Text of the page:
A US surge next?
The next stop for the bitcoin surge could be the United States. On Friday, Chicago-based CME Group, the world’s largest futures exchange, announced it would start trading bitcoin futures starting Dec. 18. Federal regulators have also cleared trading for CME’s rival Cboe, also based in Chicago.
Futures contracts, which allow traders to hedge their bets and reduce their risks when buying speculative products such as bitcoin, represent the further mainstreaming of the cryptocurrency. Asset managers are creating cryptocurrency trusts and other investments for sophisticated investors, says Mr. Sokolin of Autonomous Research. What’s lacking are instruments, such as a well-known mutual fund or exchange-traded fund, that would allow ordinary investors to get involved.
That “would be a game changer,” he says.
Underlying these digital currencies is a revolutionary technology, called blockchain, which creates secure records of digital transactions and can safeguard digital assets from counterfeiting or theft. The so-called “distributed ledger” technology promises to make financial transactions simpler and cheaper and could create brand new markets that entrepreneurs haven’t yet dreamed up.
But there’s a dark side, too. In the wake of bitcoin’s success, more than 200 other currencies have sprung up, unregulated. Some are legitimate, some not. Bitcoin is usually the onramp to purchasing these currencies.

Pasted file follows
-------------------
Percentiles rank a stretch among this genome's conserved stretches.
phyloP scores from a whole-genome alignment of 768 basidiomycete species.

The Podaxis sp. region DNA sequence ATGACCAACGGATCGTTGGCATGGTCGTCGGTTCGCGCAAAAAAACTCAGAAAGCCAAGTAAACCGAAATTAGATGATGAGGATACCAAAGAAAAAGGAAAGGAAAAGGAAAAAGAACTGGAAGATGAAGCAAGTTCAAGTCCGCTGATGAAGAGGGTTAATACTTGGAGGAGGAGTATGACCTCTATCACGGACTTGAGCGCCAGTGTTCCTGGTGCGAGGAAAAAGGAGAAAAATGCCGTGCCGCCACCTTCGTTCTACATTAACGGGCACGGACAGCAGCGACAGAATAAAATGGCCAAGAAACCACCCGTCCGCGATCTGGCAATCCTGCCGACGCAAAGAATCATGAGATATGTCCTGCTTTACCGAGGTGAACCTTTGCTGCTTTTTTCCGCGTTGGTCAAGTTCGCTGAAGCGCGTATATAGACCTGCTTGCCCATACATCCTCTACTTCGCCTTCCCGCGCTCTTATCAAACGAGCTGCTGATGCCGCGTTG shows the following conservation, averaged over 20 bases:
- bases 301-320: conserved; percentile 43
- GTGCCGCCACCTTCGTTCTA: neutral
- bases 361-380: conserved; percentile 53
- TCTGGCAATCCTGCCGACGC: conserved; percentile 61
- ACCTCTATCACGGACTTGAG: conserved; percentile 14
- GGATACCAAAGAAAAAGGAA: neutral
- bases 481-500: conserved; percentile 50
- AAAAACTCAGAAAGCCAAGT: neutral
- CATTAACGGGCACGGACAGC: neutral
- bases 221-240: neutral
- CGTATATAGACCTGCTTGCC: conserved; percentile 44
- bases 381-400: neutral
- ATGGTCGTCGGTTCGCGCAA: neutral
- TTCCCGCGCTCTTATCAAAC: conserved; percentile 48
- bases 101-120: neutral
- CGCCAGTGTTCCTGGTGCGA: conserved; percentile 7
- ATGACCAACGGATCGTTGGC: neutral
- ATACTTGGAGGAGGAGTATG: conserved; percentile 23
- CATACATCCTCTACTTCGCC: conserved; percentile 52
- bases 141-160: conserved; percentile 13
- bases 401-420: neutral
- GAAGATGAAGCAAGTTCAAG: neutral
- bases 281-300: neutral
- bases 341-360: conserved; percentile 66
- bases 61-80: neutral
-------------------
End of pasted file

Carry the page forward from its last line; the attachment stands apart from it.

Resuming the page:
“There are scammy ventures that promise you the next bitcoin,” says Leo Weese, president of the Bitcoin Association of Hong Kong. “These funds often do target people who have absolutely no idea what's going on.”
That’s a huge concern, especially in those areas of the world where ordinary investors are already buying in.
Classic ingredients for a bubble
In Japan, “bitcoin is still not a super common topic yet,” says Mr. Homma of United Bitcoiners. “Almost everyone knows the word, but my guess is that only 5 or 10 percent understand what it is…. We need to be very careful about speculation and trading, otherwise people will lose a lot of money, because this is too volatile of a market.”
“It's kind of a fear of missing out [on a great investment] that's also playing a part,” says Mr. Ra of Bitcoin Center Korea. Some investors just focus on the upside. “They will just borrow money or do margin trading and they just gamble.”
These are classic ingredients for a speculative bubble. And bitcoin has its own alluring story, as all bubbles do. The revolutionary technology was invented by Satoshi Nakamoto to allow consumers to use a currency outside the control of the world’s central banks. No one knows who Nakamoto is or whether that name represents a person or a group.
The true value of bitcoin is also a mystery.
“People have always been saying that this is one of these things that can go between $0 and $1 million per coin,” says Mr. Weese of the Bitcoin Association of Hong Kong. “So this is something that, if it succeeds, can become very big.”
Mr. Heller of the Peterson Institute is skeptical the currency is worth all that much. Still, when he started his research, he spent $120 to buy bitcoin. Now, his stash is worth $2,400.
Will he sell?
“I am just holding on like many of the others,” he says.